Everyone who’s remotely relevant has a traumatic backstory. It’s a harsh world, sure. I get that. Here’s the issue: people are introduced and then defined through their trauma. Now this isn’t Angel Beats bad, where horrible things happen to perfectly innocent people for no reason. Most of the tragedy is partially a result of the decisions of the characters involved, and their resulting struggle is a combination of having to cope with the consequences and with themselves and their mistakes. However, this cannot be used as a SUBSTITUTE for character development. A supplement, sure, but I still remember in episode four when Ed and Al meet a state alchemist who literally introduces himself with something along the lines of “my wife left me because we were too poor” before he even tells them his goddamn NAME. Here, come on in! Take a seat! Would you like some sorrow pie or tragic backstory cake? We have plenty! Ed and Al’s dad left, then their mom died, then they f*cking ripped their bodies apart. Winry’s parents were murdered in cold blood. Mustang had to kill lots of people. Armstrong had to kill lots of people. Everyone had to kill lots of people. Scar watched everyone he loved get killed, and then had to kill lots of people. These are always the first things we find out about people, and then for the rest of the show they are defined almost exclusively by them. If anyone is overly happy and wholesome, it means something horrid is going to happen to them. It’s basic emotional manipulation. Look at this adorable little girl and her dog! Dead. Look at this smiling, picturesque family! Husband dead. Dead. Everyone innocuously happy has to die or lose someone close to them. The more broken and internally conflicted you are, the safer you are. There’s no need to pile more grief on Scar, so he’s relatively safe.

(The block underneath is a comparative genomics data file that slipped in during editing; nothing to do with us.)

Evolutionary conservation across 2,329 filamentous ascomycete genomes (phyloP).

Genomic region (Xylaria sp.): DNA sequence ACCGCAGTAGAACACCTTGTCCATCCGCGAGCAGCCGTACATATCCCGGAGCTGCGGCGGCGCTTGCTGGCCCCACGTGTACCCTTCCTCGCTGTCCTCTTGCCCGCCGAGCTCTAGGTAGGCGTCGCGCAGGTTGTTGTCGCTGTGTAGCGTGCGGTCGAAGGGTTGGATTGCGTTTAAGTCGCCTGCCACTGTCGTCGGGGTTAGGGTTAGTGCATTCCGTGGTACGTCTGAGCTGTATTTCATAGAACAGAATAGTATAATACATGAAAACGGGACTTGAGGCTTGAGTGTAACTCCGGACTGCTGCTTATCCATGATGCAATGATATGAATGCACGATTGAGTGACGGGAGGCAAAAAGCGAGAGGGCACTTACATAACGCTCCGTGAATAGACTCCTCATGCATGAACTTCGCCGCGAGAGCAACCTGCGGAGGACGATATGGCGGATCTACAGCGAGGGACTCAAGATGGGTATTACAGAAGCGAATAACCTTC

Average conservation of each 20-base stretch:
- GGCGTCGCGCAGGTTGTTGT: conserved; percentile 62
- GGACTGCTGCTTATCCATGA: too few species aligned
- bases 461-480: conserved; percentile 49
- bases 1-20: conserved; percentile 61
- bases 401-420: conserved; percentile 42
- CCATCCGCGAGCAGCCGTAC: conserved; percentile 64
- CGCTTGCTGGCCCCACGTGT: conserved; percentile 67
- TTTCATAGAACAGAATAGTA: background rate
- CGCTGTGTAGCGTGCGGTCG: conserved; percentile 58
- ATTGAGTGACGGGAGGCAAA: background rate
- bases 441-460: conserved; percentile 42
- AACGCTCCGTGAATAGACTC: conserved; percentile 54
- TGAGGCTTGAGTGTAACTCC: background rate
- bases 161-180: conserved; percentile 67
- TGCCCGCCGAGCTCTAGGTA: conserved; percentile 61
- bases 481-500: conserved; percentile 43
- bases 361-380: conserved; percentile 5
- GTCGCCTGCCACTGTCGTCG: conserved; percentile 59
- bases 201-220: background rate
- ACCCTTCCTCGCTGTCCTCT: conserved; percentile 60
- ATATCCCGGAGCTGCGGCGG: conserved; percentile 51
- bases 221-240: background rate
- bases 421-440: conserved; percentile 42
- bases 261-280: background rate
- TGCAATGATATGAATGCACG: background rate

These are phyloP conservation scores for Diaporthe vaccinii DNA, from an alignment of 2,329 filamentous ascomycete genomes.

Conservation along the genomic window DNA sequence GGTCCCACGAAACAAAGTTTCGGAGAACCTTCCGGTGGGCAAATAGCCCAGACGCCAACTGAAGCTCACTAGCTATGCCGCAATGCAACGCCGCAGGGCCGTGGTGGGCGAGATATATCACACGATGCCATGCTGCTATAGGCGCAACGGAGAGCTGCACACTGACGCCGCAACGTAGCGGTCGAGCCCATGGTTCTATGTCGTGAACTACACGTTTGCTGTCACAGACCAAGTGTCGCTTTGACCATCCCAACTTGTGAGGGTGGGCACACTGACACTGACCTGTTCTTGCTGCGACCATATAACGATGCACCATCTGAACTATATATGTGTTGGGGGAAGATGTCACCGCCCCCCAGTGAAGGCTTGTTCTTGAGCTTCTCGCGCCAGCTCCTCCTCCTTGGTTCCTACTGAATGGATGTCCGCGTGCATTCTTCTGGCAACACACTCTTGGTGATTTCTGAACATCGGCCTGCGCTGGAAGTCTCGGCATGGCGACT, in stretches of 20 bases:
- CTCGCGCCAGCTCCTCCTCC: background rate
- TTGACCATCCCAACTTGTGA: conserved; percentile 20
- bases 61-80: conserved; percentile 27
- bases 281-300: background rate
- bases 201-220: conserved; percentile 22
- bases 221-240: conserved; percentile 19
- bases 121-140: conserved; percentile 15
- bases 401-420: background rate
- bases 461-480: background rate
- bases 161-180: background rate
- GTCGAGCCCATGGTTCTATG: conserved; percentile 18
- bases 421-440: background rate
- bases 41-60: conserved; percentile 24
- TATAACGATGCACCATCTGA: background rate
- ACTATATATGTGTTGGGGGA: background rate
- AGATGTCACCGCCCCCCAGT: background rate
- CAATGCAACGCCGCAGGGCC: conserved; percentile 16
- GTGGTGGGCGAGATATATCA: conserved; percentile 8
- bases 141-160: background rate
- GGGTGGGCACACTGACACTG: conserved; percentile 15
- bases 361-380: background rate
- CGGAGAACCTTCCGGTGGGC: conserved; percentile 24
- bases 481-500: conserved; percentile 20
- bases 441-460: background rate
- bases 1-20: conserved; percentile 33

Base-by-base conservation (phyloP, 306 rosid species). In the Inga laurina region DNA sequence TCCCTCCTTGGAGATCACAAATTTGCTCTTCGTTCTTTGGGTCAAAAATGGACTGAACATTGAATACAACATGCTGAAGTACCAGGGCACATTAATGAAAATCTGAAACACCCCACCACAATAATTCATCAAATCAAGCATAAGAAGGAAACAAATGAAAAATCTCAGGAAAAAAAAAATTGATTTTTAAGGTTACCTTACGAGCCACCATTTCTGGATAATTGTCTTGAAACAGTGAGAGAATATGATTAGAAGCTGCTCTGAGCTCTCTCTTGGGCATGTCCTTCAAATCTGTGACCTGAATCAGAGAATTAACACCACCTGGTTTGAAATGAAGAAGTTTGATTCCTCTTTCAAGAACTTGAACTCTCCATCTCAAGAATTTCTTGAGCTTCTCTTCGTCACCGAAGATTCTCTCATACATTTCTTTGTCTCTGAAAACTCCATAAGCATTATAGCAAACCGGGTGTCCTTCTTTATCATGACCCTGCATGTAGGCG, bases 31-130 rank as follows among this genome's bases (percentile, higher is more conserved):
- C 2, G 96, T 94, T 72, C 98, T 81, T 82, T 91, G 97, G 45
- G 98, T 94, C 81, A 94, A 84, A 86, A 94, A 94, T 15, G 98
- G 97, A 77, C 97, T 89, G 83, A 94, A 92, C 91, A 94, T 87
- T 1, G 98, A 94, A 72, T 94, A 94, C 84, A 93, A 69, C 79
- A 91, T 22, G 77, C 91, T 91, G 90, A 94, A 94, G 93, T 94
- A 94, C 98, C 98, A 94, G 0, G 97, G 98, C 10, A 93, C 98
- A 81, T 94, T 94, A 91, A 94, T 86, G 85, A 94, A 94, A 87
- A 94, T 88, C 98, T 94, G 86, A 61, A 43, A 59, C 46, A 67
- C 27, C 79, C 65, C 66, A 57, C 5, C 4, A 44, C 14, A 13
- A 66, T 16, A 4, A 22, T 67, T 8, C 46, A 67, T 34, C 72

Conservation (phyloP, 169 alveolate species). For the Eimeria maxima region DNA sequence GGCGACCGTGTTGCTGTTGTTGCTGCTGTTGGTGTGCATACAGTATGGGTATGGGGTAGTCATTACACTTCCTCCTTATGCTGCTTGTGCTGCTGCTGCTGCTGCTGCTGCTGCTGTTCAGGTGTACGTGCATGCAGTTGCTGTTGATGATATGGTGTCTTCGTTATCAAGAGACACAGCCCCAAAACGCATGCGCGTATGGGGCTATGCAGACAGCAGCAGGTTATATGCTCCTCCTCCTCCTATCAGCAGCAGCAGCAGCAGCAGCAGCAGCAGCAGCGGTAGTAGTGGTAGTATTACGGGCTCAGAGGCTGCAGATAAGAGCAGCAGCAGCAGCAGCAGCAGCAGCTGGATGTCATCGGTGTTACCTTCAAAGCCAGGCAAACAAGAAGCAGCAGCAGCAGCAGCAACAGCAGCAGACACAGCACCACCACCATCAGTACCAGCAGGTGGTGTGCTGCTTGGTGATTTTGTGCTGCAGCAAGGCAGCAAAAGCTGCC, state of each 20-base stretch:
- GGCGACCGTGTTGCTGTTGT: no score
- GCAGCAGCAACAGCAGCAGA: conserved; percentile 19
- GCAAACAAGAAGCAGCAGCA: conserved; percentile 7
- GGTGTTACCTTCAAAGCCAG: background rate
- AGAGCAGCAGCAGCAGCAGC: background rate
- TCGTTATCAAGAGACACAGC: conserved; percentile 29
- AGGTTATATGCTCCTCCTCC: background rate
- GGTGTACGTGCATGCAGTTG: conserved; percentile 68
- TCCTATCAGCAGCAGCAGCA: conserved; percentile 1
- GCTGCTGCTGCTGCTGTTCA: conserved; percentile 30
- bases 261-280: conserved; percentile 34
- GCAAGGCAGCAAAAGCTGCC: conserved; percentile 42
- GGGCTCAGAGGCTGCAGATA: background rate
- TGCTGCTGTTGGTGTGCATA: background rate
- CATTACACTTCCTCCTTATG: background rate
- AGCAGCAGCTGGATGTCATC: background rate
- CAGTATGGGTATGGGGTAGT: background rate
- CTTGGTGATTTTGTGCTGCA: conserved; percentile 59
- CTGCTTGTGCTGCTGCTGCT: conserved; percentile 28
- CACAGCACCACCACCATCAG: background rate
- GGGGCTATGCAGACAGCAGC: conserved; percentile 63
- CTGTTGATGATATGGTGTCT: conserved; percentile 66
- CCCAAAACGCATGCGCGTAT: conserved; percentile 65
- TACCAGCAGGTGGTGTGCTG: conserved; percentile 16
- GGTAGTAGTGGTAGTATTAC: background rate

Yes, the characters suffer from repeatable and preventable problems. They exist mainly to function as morals-in-a-bottle with gags tacked on to them. They’re difficult to relate to, because all we know about them is whatever themes they embody and one or two dumb jokes. Ikuhara writes characters more personable than this, and his stories don’t make sense on PURPOSE. I did give the characters a 6 though, and there are reasons for that.
First off, despite their lack of humanization the characters complete their tasks of being walking themes with relative effectiveness. This isn’t anywhere near Log Horizon S1 bad. These characters are here for a reason, they represent something, and they represent those things well. Sure, they could have easily been better, but they fulfill their purpose and for that alone they are not failures. I will also give special mention to Scar, who, while still actively defined by his trauma was executed far more impressively than the other characters. This is probably in part because the show actually viewed him as morally ambiguous as opposed to just making the character FEEL morally ambiguous when there was really no doubt that the show wanted you to think this was a ‘good guy’ (*cough* Mustang)